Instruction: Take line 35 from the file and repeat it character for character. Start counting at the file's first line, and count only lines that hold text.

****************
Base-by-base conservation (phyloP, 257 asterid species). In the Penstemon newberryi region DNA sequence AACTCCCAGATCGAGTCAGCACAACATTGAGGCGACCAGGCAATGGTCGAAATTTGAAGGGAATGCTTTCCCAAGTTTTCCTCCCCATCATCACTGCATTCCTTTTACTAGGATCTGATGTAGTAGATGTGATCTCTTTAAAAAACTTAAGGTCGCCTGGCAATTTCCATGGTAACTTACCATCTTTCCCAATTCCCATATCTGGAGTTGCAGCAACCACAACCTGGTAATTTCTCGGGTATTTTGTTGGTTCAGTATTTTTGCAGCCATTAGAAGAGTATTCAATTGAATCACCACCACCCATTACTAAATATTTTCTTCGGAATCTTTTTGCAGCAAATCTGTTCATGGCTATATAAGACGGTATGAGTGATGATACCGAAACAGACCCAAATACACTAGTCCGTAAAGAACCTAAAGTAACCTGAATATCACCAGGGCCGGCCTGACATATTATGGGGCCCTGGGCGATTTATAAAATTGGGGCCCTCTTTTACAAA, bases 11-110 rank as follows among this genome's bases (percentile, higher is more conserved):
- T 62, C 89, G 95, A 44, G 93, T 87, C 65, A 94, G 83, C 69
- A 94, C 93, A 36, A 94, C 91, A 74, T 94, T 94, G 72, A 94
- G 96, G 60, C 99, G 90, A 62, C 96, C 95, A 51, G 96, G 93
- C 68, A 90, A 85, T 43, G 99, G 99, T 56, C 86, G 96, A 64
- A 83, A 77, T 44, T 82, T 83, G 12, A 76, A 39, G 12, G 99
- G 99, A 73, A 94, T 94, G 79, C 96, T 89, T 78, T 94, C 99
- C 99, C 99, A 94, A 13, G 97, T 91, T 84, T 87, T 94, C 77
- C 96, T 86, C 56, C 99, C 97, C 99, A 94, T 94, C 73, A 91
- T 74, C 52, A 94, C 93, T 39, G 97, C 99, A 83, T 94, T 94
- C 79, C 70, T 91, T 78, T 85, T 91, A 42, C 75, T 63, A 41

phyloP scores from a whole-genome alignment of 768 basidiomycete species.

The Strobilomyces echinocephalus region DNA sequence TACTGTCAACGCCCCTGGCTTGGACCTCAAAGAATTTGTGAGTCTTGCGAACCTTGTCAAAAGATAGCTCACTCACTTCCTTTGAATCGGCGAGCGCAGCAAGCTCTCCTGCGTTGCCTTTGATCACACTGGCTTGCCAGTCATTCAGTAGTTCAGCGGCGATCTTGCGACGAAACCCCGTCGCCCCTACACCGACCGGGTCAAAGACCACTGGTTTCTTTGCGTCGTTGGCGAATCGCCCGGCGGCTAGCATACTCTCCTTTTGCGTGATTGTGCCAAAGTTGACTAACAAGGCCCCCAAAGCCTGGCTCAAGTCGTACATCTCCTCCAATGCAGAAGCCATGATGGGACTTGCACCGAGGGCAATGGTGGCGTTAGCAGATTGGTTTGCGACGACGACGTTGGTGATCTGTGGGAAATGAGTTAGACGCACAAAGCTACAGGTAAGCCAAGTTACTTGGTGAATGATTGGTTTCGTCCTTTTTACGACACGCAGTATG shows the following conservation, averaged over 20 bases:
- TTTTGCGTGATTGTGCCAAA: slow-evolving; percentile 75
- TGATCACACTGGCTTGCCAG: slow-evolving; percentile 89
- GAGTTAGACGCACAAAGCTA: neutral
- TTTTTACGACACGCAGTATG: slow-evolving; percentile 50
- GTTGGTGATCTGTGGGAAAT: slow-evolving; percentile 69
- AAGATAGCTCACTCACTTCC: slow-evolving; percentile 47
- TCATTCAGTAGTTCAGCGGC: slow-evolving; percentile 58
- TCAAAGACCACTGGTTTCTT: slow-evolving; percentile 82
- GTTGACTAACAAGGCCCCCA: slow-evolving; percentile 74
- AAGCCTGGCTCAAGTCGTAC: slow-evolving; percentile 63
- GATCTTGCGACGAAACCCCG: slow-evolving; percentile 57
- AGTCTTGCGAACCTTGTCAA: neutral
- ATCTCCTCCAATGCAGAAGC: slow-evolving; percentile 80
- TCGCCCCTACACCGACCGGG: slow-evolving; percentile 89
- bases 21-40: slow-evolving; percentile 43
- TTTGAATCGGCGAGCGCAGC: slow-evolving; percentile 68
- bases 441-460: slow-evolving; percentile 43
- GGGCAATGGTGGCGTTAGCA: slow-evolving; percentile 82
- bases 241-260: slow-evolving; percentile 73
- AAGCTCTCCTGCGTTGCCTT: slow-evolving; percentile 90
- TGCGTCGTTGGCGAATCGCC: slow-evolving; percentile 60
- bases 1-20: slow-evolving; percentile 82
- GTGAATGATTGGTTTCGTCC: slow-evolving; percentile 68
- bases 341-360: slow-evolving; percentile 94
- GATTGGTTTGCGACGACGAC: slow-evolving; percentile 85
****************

- bases 1-20: slow-evolving; percentile 82